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i5 PSU Confusion

Discussion in 'Motherboards' started by NamelessOne, 11 Mar 2010.

  1. NamelessOne

    Associate

    Joined: 11 Sep 2008

    Posts: 16

    I have been looking at some i5 motherboards for a friend's new build and I noticed all the Mobo's I find for i5's all have 24+8 ATX pins.
    However, the only PSU's I can find are 20+4's. Would it be possible to use a 20+4 for the 24+8 ATX motherboards? If not, can someone spec me a PSU to go with this?.
     
  2. RJC

    Don

    Joined: 29 May 2005

    Posts: 28,848

    Location: Kent

    What model is your current PSU?

    Some of the models I have below, but some will depend on rest if your spec.

    Corsair 650w
    Corsair 400w
    OCZ
     
  3. Marvin

    Mobster

    Joined: 27 Nov 2009

    Posts: 3,872

    Location: Maidstone, Kent

    I think you need to look at the specs more closely. The 20+4pin usually refers to the fact that the PSU is backwards compatible with older motherboards with the 20 pin design, whilst still compatable with new designs (the 4-pin splits off the 20 pin, giving either 20 pins, or 24 pins - which is what you want).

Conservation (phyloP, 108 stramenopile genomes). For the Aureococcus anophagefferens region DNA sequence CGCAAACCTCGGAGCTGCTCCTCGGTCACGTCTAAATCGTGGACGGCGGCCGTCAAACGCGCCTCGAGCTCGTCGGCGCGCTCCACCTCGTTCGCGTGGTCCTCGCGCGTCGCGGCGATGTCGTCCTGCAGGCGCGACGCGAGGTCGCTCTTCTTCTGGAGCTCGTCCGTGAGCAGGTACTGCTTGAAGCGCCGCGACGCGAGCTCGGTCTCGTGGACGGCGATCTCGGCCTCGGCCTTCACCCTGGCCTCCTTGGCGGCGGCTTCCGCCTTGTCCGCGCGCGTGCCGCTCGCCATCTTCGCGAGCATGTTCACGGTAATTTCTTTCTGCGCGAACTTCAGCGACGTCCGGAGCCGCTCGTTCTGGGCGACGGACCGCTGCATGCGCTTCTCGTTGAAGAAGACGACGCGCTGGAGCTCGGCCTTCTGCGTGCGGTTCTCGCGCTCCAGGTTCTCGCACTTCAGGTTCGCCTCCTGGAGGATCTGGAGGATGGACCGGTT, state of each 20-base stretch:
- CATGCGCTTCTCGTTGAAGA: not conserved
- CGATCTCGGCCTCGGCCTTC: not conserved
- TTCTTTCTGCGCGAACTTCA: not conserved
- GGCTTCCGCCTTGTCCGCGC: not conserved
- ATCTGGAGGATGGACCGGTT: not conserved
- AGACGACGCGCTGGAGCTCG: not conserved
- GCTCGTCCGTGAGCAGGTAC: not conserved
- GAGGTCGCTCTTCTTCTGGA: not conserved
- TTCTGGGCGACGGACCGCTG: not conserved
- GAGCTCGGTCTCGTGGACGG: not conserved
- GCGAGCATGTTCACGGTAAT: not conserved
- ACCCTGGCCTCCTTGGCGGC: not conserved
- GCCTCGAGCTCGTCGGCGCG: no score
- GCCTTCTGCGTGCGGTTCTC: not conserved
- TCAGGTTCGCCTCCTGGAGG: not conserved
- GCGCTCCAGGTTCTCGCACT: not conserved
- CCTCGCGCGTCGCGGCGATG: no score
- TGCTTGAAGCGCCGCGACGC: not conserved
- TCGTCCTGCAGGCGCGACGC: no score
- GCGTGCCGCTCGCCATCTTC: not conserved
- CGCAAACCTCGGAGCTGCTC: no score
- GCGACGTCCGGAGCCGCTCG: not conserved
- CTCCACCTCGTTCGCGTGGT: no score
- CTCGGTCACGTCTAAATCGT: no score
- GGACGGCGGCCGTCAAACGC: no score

As for the 8 pin, just make sure the PSU has an 'EPS12V 8 pin' connector.

    Here's an example: OCZ 700W PSU

    Particularly this bit:
    This means you have the 24 pin motherboard connector (the main one), and the EPS12V 8 pin connector - which is for the CPU power. Ergo, this will work.
     
  4. NamelessOne

    Associate

    Joined: 11 Sep 2008

    Posts: 16

    Ah, overlooked those specs. I did not realise that 20+4 was just quoting backwards compatibility with older standards. Thanks for the info!

    So I assume if the specs say:
    1 x 20+4 motherboard connector
    1 x 4pin CPU connector

    then I can use both +4's to make a +8?
     
    Last edited: 11 Mar 2010
  5. Alex h

    Soldato

    Joined: 13 Jun 2009

    Posts: 5,503

    Location: Lost

    yes thats correct
     
  6. thingemajib

    Wise Guy

    Joined: 18 Feb 2009

    Posts: 2,466

    Location: Behind you

    close enough.

    some psu's will have an 8pin connector that splits into two fours, others will have an 8pin AND a 4 pin connector, and you just plug one in and leave the other alone.
     
  7. Leezy

    Hitman

    Joined: 9 Dec 2007

    Posts: 773

    Location: Stoke-on-Trent

    Don't mistake a CPU 8 pin (4+4) with PCIE 8 pin (full 8 or 6 + 2).

    the CPU one on mine says CPU 1 and CPU 2 on each halfs.